U.S. Treasury Secretary Janet Yellen recently said that President Biden should push forward with his $4 trillion stimulus package even if the increased spending triggers inflation.
In a May 28 call among G-7 finance ministers, Yellen argued that any inflation spikes this year are likely to be temporary. However, even if higher prices are lasting, she has confidence in world policy makers to handle it. “I know that world; they’re very good,” Yellen is reported to have told the group. “I don’t believe they’re going to screw it up.”
Most analysts agree. Most, but not all.
The day following Yellen’s G-7 comments, Deutsche Bank issued a report warning that the Fed’s stated intention of waiting until inflation shows a sustained rise before taking any action to curb higher prices sets the stage for a ticking time bomb. That is, if officials wait until inflation is already a problem, corrective action will necessarily be more severe, almost certainly resulting in a more severe economic contraction.
It is much easier to fix a leaky roof on a sunny day, than to wait until a monsoon lands your attic in your lap.
The traditional monetary tool to fight inflation is increasing interest rates. Inflation averaged nearly 7% annually during the 1970s, peaking at 13.5% in 1980. In response, the Federal Reserve increased the Fed Funds rate to almost 20%. (The current Fed Funds rate is 0.07% – that is, effectively zero.) By 1986 inflation had dropped to 1.9%, but at a cost: two recessions within 3 years, 10.8% unemployment, plummeting home sales and an eventual collapse of the savings and loan industry.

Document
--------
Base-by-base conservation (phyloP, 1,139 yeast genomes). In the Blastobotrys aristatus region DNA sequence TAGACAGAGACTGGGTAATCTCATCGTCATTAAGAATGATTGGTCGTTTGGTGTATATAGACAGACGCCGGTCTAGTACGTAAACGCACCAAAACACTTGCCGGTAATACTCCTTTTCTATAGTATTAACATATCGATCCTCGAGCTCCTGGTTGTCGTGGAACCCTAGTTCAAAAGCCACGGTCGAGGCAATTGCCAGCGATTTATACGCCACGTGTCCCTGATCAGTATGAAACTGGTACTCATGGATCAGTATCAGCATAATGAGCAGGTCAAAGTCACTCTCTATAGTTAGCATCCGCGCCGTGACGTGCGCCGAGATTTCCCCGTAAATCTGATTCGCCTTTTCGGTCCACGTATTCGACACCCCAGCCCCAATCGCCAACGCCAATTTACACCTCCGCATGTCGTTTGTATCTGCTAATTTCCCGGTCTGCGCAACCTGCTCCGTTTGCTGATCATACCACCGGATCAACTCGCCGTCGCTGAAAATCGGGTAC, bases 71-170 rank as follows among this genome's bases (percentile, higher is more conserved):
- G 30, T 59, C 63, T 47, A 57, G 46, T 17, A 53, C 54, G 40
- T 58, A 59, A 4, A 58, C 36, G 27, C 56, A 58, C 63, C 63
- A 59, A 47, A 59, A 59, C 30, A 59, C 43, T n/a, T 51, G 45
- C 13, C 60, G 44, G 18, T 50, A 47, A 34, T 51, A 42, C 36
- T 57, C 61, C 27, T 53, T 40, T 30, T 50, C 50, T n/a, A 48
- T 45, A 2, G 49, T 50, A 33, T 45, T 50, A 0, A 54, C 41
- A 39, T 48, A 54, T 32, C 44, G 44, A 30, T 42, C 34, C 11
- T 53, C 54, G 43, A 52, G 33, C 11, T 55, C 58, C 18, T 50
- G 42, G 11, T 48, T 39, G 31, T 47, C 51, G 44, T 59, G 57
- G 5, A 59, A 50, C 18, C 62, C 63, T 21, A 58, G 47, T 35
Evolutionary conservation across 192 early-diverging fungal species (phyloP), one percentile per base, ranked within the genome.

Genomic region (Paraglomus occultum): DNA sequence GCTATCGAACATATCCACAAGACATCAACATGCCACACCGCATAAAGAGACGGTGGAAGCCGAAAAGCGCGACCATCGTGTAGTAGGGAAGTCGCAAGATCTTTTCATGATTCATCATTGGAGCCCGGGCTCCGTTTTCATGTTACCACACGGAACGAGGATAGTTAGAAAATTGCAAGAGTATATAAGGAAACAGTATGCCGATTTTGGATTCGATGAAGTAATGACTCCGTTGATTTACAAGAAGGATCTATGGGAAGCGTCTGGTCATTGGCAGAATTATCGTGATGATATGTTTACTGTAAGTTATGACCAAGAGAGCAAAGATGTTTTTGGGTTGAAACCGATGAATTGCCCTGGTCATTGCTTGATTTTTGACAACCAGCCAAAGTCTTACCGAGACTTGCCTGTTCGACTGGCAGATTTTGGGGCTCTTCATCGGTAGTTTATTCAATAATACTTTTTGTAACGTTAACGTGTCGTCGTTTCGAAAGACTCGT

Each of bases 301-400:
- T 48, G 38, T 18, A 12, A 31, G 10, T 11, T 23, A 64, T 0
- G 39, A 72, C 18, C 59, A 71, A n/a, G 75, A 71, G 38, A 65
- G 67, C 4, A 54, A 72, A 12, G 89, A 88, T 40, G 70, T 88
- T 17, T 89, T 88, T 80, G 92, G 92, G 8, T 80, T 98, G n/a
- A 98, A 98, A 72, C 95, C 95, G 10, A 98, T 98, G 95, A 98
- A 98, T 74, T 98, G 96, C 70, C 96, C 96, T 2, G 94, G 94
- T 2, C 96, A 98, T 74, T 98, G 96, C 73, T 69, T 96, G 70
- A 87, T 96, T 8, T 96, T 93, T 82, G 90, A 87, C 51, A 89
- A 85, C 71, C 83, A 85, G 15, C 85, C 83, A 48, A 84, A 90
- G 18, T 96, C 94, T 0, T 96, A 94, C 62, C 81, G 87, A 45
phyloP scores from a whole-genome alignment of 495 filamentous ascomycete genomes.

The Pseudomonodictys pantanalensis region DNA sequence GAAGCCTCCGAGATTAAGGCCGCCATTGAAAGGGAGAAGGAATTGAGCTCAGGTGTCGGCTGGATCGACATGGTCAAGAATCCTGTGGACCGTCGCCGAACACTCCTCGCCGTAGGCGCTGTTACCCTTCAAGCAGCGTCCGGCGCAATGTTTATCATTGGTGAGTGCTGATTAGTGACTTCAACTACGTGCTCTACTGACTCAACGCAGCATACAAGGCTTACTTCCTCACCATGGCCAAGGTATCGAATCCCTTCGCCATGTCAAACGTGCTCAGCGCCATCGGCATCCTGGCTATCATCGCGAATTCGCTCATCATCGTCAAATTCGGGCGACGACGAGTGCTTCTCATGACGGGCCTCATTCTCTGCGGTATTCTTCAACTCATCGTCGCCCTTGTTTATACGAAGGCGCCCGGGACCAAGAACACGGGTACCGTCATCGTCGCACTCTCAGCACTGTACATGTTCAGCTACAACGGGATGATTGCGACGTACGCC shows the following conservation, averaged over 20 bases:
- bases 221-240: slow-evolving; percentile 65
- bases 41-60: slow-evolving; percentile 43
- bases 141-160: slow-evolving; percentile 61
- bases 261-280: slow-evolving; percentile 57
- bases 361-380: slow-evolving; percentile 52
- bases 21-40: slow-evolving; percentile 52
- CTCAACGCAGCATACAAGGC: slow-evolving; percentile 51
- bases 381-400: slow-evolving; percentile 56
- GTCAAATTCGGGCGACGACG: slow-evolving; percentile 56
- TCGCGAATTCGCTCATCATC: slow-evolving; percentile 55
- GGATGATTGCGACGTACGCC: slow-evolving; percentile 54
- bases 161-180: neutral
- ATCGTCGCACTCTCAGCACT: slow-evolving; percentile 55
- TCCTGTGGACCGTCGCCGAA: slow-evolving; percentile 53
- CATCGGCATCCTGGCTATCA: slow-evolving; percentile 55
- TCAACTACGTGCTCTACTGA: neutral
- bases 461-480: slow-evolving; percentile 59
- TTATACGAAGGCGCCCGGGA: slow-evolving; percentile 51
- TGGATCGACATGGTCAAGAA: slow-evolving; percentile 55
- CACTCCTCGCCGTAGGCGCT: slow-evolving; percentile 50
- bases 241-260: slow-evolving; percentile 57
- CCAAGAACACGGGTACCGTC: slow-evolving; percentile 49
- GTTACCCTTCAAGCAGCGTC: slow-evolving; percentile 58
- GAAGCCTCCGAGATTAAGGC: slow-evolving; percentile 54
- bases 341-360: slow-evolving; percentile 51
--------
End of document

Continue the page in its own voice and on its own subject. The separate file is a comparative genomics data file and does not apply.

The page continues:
The U.S. is a much more debt-heavy economy today than it was in 1980, making the cost of higher interest rates more burdensome than 40 years ago. In 1980, the national debt was 31% of GDP; today it is 127 percent. A 3-percentage point increase in the cost of U.S. debt would increase the federal government’s annual interest payments by $840 billion – or almost 25% of all federal tax receipts.
Recent CPI measures show inflation pacing above 4%, however, newspaper headlines about consumer prices invariably focus on comparisons against a year ago – a mostly meaningless comparison when using Covid shutdown as a base. This year, however, consumer prices rose 0.8% from April to May, which equates to an annualized inflation rate of 10%.
Stanley Druckenmiller, founder of investment firm Duquesne Capital, recently commented that he could find no period in history where monetary and fiscal policy were this out of step with economic circumstances. Like that leaky roof, the longer we wait to fix the problem, the larger the problem eventually becomes.
David Moon is president of Moon Capital Management. A version of this piece originally appeared in the USA TODAY NETWORK.